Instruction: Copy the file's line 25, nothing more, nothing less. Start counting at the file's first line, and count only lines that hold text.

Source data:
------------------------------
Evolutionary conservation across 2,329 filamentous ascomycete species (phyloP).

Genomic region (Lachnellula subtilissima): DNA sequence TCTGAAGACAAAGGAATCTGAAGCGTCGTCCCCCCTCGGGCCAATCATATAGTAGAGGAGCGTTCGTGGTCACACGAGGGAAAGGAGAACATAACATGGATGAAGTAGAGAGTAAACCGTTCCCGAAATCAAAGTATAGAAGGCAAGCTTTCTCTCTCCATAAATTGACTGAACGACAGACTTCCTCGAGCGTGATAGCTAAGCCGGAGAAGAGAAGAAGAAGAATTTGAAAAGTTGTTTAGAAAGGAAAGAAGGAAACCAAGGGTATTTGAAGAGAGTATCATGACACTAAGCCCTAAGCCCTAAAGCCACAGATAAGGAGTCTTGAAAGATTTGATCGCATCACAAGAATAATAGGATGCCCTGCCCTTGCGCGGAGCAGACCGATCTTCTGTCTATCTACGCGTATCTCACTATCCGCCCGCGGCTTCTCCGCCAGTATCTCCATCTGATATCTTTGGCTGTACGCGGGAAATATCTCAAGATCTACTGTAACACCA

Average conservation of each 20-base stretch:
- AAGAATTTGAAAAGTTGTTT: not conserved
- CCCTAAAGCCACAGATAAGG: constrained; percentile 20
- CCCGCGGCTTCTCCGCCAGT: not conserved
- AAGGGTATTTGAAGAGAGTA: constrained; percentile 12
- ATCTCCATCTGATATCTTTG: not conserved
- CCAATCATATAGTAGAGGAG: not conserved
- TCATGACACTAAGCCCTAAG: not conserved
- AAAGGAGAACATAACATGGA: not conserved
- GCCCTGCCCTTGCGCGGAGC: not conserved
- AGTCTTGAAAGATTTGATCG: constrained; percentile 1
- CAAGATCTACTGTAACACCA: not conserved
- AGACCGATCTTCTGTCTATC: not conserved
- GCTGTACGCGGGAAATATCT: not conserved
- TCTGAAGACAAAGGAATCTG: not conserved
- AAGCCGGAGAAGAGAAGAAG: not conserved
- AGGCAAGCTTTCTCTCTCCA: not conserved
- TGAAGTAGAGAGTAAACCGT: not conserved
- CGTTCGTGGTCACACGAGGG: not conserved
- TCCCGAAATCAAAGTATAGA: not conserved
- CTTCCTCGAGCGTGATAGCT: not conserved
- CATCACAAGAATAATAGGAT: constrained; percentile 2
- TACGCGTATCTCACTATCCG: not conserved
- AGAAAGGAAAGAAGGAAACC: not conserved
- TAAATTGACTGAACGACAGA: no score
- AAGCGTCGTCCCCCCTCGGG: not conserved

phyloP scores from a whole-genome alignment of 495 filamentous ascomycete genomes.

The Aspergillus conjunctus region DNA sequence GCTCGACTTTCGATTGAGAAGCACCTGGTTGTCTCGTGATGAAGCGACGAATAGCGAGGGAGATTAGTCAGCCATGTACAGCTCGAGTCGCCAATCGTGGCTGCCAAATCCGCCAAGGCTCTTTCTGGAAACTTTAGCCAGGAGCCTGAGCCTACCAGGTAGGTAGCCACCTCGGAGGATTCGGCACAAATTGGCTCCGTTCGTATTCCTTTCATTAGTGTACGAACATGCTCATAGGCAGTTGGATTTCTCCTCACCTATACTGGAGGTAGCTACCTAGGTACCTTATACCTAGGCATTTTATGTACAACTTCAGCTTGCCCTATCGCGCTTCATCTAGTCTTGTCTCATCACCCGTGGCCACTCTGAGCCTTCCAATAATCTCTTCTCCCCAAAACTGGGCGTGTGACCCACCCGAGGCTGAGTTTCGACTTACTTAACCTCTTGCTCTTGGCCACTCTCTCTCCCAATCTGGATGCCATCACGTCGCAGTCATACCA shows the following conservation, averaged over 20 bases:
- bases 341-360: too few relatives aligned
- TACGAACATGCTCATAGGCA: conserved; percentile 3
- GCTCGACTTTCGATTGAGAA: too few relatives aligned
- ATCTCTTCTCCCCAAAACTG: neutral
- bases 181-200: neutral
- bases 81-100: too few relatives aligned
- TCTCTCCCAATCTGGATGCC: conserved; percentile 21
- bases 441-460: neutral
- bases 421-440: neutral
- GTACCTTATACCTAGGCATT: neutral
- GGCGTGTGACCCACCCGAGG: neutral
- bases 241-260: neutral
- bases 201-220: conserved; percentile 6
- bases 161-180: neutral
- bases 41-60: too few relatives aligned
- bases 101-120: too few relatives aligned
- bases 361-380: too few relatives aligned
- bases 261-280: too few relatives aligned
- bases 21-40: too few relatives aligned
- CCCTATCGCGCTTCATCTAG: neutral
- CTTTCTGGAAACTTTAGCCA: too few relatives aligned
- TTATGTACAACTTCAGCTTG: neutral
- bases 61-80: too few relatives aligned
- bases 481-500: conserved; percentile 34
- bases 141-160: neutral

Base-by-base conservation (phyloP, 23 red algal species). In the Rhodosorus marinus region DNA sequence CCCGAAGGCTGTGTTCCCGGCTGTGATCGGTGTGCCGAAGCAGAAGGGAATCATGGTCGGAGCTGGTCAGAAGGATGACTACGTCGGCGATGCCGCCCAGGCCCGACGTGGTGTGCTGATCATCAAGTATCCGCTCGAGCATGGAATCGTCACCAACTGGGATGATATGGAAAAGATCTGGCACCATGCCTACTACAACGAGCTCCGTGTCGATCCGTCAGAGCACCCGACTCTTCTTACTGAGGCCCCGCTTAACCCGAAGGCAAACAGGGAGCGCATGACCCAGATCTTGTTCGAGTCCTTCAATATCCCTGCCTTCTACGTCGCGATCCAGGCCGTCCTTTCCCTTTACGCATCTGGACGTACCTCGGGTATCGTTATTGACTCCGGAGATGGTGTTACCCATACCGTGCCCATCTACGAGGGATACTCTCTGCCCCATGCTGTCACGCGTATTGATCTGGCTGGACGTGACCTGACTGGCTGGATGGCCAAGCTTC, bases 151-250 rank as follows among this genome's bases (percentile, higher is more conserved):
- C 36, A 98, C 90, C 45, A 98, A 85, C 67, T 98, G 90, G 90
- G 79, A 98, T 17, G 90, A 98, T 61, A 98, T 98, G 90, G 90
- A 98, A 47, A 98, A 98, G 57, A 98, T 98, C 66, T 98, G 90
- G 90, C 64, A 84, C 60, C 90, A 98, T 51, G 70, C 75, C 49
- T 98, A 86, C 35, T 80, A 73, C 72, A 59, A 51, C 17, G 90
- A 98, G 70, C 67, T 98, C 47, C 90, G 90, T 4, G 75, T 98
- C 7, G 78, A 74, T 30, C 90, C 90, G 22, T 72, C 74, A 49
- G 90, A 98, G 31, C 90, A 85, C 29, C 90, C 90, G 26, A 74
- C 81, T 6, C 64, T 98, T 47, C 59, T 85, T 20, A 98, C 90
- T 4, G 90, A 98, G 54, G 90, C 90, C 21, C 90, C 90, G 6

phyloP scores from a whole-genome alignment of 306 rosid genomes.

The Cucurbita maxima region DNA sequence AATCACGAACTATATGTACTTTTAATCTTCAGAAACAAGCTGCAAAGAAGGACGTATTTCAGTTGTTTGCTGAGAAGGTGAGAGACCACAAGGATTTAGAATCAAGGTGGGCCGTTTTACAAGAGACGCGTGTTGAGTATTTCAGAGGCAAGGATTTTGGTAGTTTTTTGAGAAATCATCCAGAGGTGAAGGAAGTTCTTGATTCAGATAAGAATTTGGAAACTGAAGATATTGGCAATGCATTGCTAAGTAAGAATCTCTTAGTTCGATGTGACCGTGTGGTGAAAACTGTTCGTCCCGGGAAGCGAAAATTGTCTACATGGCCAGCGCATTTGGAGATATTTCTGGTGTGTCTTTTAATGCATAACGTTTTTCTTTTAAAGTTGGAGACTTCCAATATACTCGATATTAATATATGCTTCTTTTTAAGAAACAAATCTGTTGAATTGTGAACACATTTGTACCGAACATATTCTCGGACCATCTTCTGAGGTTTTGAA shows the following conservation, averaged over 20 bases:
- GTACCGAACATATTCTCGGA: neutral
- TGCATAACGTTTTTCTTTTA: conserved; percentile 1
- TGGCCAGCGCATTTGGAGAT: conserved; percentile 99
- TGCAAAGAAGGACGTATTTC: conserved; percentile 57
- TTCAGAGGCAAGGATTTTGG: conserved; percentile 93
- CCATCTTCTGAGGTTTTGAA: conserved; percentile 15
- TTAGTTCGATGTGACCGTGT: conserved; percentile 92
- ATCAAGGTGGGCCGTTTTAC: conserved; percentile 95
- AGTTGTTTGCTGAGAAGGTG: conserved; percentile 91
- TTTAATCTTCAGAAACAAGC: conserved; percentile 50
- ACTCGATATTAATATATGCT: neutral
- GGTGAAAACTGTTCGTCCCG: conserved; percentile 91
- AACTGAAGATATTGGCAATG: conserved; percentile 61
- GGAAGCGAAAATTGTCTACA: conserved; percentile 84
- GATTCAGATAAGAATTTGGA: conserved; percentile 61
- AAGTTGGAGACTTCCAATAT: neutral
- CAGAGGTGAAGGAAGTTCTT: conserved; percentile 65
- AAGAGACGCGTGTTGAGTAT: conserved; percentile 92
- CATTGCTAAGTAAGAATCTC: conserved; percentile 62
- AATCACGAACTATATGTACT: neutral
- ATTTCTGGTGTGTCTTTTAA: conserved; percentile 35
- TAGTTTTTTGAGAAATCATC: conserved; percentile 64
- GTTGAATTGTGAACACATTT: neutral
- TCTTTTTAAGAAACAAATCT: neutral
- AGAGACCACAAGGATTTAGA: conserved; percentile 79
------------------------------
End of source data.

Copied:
- TACGCGTATCTCACTATCCG: not conserved